Monday, February 18, 2019

What It’s Like to Work Inside Apple’s ‘Black Site’: Deepfakes are scary

The task of a writer is not to solve the problem but to state the problem correctly.
 Anton Chekhov, born in 1860

 “In three words I can sum up everything I’ve learned about life: It goes on.” 
– Robert Frost

'We will keep them here in NSW': Labor announces jobs policy

NSW Labor leader Michael Daley has promised more local workers and materials will be used in major state government contracts if elected in next month's election. 

'Sydney should shine after dark': Labor to revive 'twilight economy'

Labor wants to revitalise Sydney's "twilight economy" but remains supportive of the inner city's lock-out laws.

The U.S. government and Facebook are negotiating a record, multibillion-dollar fine for the company’s privacy lapses WaPo. Martha Stewart when to jail on a nothingburger insider trading charge. Why are we even “negotiating” with Zuckerberg?

Cormann had 'no idea' a travel company had given him a free trip

What It’s Like to Work Inside Apple’s ‘Black Site’
While companies aren’t required to disclose the sizes of their contingent workforces, there’s ample evidence that tech companies use large numbers of contractors and temps. At Alphabet Inc.’s Google employees accounted for less than half its workforce.

How long will the shocking revelations of the royal commission remain at the forefront of their strategies for governance and cultural change? And will our regulators be up to the task of ensuring that long into the future, complacency and misconduct does not become the norm again?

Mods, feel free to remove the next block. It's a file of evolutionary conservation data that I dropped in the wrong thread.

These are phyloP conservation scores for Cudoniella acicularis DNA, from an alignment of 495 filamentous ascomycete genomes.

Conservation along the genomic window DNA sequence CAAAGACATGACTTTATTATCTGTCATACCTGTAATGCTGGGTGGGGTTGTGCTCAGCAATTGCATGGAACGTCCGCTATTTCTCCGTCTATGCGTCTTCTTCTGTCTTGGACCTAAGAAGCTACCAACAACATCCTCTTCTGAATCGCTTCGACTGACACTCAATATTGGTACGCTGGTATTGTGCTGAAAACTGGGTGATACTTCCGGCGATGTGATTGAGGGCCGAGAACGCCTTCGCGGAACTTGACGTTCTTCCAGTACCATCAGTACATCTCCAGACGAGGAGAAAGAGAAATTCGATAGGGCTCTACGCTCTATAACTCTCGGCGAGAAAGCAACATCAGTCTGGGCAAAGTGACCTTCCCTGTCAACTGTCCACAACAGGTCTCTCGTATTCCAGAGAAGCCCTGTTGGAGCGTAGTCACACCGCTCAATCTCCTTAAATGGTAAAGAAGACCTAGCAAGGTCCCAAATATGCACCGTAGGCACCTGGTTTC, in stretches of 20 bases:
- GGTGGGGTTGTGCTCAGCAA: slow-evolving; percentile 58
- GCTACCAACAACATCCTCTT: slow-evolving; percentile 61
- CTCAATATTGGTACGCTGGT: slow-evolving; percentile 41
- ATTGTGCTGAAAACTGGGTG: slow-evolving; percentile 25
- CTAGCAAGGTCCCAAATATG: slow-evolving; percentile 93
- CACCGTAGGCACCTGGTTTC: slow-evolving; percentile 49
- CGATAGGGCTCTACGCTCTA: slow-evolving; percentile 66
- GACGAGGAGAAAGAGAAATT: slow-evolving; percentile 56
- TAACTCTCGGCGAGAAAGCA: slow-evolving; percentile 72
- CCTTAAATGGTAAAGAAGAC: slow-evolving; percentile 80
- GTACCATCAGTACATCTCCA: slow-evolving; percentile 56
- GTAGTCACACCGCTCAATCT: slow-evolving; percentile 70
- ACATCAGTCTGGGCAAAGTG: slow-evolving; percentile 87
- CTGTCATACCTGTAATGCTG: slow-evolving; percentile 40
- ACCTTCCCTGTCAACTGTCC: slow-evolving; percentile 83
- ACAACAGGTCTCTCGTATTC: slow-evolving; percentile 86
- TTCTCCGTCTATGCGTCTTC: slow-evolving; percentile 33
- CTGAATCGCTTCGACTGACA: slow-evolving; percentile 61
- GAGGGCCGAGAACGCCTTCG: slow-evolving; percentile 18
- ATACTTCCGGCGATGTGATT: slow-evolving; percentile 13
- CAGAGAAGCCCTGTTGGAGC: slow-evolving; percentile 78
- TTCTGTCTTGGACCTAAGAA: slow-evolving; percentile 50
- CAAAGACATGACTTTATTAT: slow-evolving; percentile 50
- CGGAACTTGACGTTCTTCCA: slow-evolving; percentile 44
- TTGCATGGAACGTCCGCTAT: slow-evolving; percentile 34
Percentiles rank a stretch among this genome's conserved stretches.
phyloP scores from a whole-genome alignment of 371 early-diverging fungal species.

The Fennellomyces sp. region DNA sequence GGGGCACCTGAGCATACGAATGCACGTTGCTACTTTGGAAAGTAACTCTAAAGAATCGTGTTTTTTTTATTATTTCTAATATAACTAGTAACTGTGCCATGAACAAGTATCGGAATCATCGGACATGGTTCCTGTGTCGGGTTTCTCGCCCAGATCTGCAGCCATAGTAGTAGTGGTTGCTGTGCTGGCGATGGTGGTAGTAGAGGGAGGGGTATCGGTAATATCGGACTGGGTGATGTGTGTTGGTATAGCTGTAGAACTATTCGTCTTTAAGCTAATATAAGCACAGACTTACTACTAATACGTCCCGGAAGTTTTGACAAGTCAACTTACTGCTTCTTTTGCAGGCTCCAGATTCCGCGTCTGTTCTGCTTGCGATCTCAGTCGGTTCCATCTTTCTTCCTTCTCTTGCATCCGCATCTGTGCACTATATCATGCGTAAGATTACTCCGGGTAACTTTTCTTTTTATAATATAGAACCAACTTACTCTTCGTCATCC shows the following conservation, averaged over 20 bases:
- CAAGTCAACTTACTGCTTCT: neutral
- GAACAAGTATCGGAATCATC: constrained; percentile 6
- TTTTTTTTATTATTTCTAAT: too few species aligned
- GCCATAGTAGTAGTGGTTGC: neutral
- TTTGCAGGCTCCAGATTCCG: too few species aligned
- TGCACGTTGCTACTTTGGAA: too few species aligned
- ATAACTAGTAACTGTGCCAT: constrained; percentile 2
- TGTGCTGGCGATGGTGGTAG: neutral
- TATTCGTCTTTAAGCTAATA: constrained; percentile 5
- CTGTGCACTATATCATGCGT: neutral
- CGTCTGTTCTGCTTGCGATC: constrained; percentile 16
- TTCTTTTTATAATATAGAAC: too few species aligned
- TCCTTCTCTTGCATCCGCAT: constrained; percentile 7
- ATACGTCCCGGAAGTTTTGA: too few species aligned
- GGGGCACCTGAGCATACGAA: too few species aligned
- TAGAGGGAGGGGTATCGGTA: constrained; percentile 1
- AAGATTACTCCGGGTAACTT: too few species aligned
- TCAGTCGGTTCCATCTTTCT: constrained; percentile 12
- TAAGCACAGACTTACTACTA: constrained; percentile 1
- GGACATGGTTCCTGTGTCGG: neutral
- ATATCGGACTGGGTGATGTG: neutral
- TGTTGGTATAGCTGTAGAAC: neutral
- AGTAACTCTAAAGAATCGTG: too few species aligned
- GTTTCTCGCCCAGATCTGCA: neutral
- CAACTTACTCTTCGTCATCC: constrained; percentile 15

Graeme Samuel AC is a Professorial Fellow in the Monash Business School. He was a co-author of the Report of the APRA Prudential Inquiry into the culture, governance and accountability of Commonwealth Bank of Australia
Banking royal commission: Kenneth Hayne has a message for every boardroom ...

Small security firm given less than a week to bid for huge Manus Island contract

Paladin, which until last week had its head office as a beach shack on Kangaroo Island, was awarded contracts worth up to $423 million to provide security for refugees.

Art Dealer Mary Boone Sentenced To Prison For Tax Fraud

“After pleading guilty in September to filing false tax returns that claimed she had taken in millions of dollars less than was the reality, Mary Boone — an art dealer with roots in New York’s 1970s-era SoHo scene and galleries in the present in Midtown and Chelsea — was sentenced on Thursday to 30 months in prison in New York’s Southern District Court. – ARTnews

The Stolen Equifax Data Has Never Been Found, Experts Suspect a Spy Scheme CNBC

Revolt of the gig workers: How delivery rage reached a tipping point SF Chronicle

From Misfit With Blog to Author With Deal

ZDNet: “Cyber-criminal groups are exploiting a Gmail feature to file for fraudulent unemployment benefits, file fake tax returns, and bypass trial periods for online services. The trick is an old one and has been used in the past. It refers to Gmail’s “dot accounts,” a feature of Gmail addresses that ignores dot characters inside Gmail usernames

Researchers, scared by their own work, hold back “deepfakes for text” AI

Deepfakes are scary because they allow anyone’s image to be co-opted, and call into question our ability to trust what we see. Even if the incriminating footage is subsequently proven to be fake, the damage to the victim’s reputation may be impossible to repair. What is at stake is the underlying social structure in which we all agree that some form of truth exists, and the social realities that are based on this trust. One approach will be to decentralise trust, so that we no longer need a few institutions to guarantee whether information is genuine and can instead rely on multiple people or organisations with good reputations. One way to do this could be to use blockchain

Germany Opens Massive Intelligence Complex (Maybe the World’s Largest) in Berlin NYT